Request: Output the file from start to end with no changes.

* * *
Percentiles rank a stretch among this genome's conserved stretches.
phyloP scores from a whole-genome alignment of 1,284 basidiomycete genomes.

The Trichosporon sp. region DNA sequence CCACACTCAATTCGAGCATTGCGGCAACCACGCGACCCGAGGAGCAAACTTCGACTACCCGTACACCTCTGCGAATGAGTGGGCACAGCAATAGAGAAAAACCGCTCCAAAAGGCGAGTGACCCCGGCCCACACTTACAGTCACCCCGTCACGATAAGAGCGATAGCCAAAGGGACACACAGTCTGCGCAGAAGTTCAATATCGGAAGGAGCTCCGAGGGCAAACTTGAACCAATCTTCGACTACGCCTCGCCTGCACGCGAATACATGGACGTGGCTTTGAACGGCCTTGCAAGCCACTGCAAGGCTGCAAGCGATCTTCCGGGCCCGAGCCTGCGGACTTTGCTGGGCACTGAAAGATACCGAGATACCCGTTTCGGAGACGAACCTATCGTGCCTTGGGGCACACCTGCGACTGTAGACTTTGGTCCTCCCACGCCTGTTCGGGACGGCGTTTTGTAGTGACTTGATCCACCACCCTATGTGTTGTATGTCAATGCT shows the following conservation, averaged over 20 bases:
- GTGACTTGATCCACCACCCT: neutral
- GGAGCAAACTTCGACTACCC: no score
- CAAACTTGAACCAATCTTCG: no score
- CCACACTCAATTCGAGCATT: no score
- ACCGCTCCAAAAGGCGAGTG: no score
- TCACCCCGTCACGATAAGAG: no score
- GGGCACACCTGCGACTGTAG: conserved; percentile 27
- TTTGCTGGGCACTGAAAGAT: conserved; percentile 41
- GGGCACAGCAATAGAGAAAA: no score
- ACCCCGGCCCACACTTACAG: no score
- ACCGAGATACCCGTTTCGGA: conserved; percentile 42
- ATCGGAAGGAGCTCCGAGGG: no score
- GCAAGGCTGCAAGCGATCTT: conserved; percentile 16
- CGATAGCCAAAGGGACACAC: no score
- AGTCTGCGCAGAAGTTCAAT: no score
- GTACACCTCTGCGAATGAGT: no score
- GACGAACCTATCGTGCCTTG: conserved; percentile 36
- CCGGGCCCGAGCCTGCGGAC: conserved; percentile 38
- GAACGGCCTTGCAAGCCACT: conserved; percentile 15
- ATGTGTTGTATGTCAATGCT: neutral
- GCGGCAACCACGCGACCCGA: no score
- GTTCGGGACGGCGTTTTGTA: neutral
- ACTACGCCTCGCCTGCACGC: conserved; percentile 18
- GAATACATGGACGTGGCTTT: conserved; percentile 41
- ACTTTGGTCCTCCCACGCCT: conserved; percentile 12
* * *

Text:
Percentiles rank a stretch among this genome's conserved stretches.
phyloP scores from a whole-genome alignment of 1,284 basidiomycete genomes.

The Trichosporon sp. region DNA sequence CCACACTCAATTCGAGCATTGCGGCAACCACGCGACCCGAGGAGCAAACTTCGACTACCCGTACACCTCTGCGAATGAGTGGGCACAGCAATAGAGAAAAACCGCTCCAAAAGGCGAGTGACCCCGGCCCACACTTACAGTCACCCCGTCACGATAAGAGCGATAGCCAAAGGGACACACAGTCTGCGCAGAAGTTCAATATCGGAAGGAGCTCCGAGGGCAAACTTGAACCAATCTTCGACTACGCCTCGCCTGCACGCGAATACATGGACGTGGCTTTGAACGGCCTTGCAAGCCACTGCAAGGCTGCAAGCGATCTTCCGGGCCCGAGCCTGCGGACTTTGCTGGGCACTGAAAGATACCGAGATACCCGTTTCGGAGACGAACCTATCGTGCCTTGGGGCACACCTGCGACTGTAGACTTTGGTCCTCCCACGCCTGTTCGGGACGGCGTTTTGTAGTGACTTGATCCACCACCCTATGTGTTGTATGTCAATGCT shows the following conservation, averaged over 20 bases:
- GTGACTTGATCCACCACCCT: neutral
- GGAGCAAACTTCGACTACCC: no score
- CAAACTTGAACCAATCTTCG: no score
- CCACACTCAATTCGAGCATT: no score
- ACCGCTCCAAAAGGCGAGTG: no score
- TCACCCCGTCACGATAAGAG: no score
- GGGCACACCTGCGACTGTAG: conserved; percentile 27
- TTTGCTGGGCACTGAAAGAT: conserved; percentile 41
- GGGCACAGCAATAGAGAAAA: no score
- ACCCCGGCCCACACTTACAG: no score
- ACCGAGATACCCGTTTCGGA: conserved; percentile 42
- ATCGGAAGGAGCTCCGAGGG: no score
- GCAAGGCTGCAAGCGATCTT: conserved; percentile 16
- CGATAGCCAAAGGGACACAC: no score
- AGTCTGCGCAGAAGTTCAAT: no score
- GTACACCTCTGCGAATGAGT: no score
- GACGAACCTATCGTGCCTTG: conserved; percentile 36
- CCGGGCCCGAGCCTGCGGAC: conserved; percentile 38
- GAACGGCCTTGCAAGCCACT: conserved; percentile 15
- ATGTGTTGTATGTCAATGCT: neutral
- GCGGCAACCACGCGACCCGA: no score
- GTTCGGGACGGCGTTTTGTA: neutral
- ACTACGCCTCGCCTGCACGC: conserved; percentile 18
- GAATACATGGACGTGGCTTT: conserved; percentile 41
- ACTTTGGTCCTCCCACGCCT: conserved; percentile 12